Veiled Messages; Modern Culture Uncovers Mystery of Ancient custom.(NATION)(CULTURE, ET CETERA)
Byline: Sean Salai, THE WASHINGTON TIMES
The veil has symbolized mystery and purity throughout history and across many cultures. Its roots are in the East, tied intimately to religion and ethnic customs, but it has moved gradually into Western pop culture.
Today, the veil "has become so ubiquitous that everyone seems to have formed an opinion about it," says University of Texas Middle Eastern studies professor Faegheh Shirazi. "The various connotations it has, the many emotions it arouses, testify to its continuing, perhaps even growing, significance in the modern world."
One example is the way the veil is portrayed in Western cinema, which Ms. Shirazi says has joined the East to "use the veil to tantalize and arouse the spectator."
In Italian director Bernardo Bertolucci's 1990 film "The Sheltering Sky," the heroine uses a veil to pass as a man in the Tuareg tribe of North Africa, where men still wear veils. Veils also had notable roles in British adventurer and author Sir Richard F. Burton's 1888 translation of "The Arabian Nights," the British Broadcasting Corp.'s "Death of a Princess" documentary and the 1998 film "Shakespeare in Love."
"Some people think of the veil as erotic and romantic, others perceive it as a symbol of oppression, still others consider it a sign of piety, modesty, or purity," Ms. Shirazi writes in her 2001 book, "The Veil Unveiled."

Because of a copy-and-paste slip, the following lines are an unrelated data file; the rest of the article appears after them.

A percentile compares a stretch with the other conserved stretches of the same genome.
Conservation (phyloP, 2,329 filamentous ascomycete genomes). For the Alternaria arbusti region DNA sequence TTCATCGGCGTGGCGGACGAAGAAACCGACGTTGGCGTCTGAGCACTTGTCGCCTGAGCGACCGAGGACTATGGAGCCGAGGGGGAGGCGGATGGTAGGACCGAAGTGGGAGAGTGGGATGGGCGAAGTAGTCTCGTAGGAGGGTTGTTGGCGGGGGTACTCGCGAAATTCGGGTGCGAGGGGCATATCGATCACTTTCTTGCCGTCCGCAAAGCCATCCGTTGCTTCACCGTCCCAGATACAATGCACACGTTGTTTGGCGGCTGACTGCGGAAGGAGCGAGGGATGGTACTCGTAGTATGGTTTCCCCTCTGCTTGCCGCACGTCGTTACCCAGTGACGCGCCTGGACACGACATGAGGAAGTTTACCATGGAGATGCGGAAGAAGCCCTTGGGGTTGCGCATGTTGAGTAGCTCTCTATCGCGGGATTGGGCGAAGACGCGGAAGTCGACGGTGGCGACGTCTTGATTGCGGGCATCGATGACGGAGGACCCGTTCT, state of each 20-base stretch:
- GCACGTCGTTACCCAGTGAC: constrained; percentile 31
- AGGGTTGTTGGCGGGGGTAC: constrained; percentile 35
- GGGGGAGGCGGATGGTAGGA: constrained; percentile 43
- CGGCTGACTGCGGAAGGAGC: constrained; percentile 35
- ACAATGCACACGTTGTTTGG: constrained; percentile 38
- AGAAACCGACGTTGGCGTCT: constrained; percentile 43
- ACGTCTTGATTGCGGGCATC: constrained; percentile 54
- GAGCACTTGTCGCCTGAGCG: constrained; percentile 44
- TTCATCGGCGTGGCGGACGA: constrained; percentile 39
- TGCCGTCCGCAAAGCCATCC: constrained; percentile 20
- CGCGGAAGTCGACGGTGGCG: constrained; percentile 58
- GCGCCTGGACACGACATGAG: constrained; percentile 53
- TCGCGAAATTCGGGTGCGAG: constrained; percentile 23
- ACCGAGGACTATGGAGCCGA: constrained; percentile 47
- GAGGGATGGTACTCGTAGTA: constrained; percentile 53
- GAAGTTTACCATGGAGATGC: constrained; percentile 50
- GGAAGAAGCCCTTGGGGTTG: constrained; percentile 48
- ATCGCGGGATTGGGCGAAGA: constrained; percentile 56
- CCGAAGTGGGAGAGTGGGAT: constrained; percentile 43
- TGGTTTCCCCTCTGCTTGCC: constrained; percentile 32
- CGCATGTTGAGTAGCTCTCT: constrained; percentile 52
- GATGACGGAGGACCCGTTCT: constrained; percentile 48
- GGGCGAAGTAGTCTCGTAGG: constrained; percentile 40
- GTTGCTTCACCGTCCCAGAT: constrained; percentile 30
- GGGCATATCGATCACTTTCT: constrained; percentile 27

Innocence is what the veil signifies in weddings, the only place in Western society where women traditionally have been expected to don a bit of demure tulle. But even that symbolic modesty has morphed to more revealing tiaras, flowered headpieces or hats.
In the Middle East, the veil has evolved to the hijab, which covers the neck and head. This working veil symbolizes religious orthodoxy and humility, but until recently, Ms. Shirazi said in an interview, many American-born Muslims rejected the garment as "a symbol of foreignness and a sign of oppression and/or backwardness."
Since September 11, that trend has reversed to where Muslim women are suing for the right to wear the hijab at their workplaces. Last month, for instance, a Muslim policewoman and a Jewish policeman in Chicago won a case allowing them to wear religious garb - a hijab and a yarmulke, respectively - with their uniforms.
Rebecca Balint, an incoming law student at George Washington University, was one of many who started veiling herself six months ago as a sign of religious solidarity.
"After 9/11, I looked around and didn't see enough unity in our community," says Miss Balint, 20, who converted to Islam 21/2 years ago. "I wanted to show people the reality of my faith rather than what they've been seeing on television and in the news."
"Modern girls who would not wear a hijab two or three years ago are wearing them on American campuses right now," says Faiz Rehman of the American Muslim Council, a Washington-based advocacy group. "Women wearing hijabs weren't a common part of the American cultural landscape before September 11, but they are now. …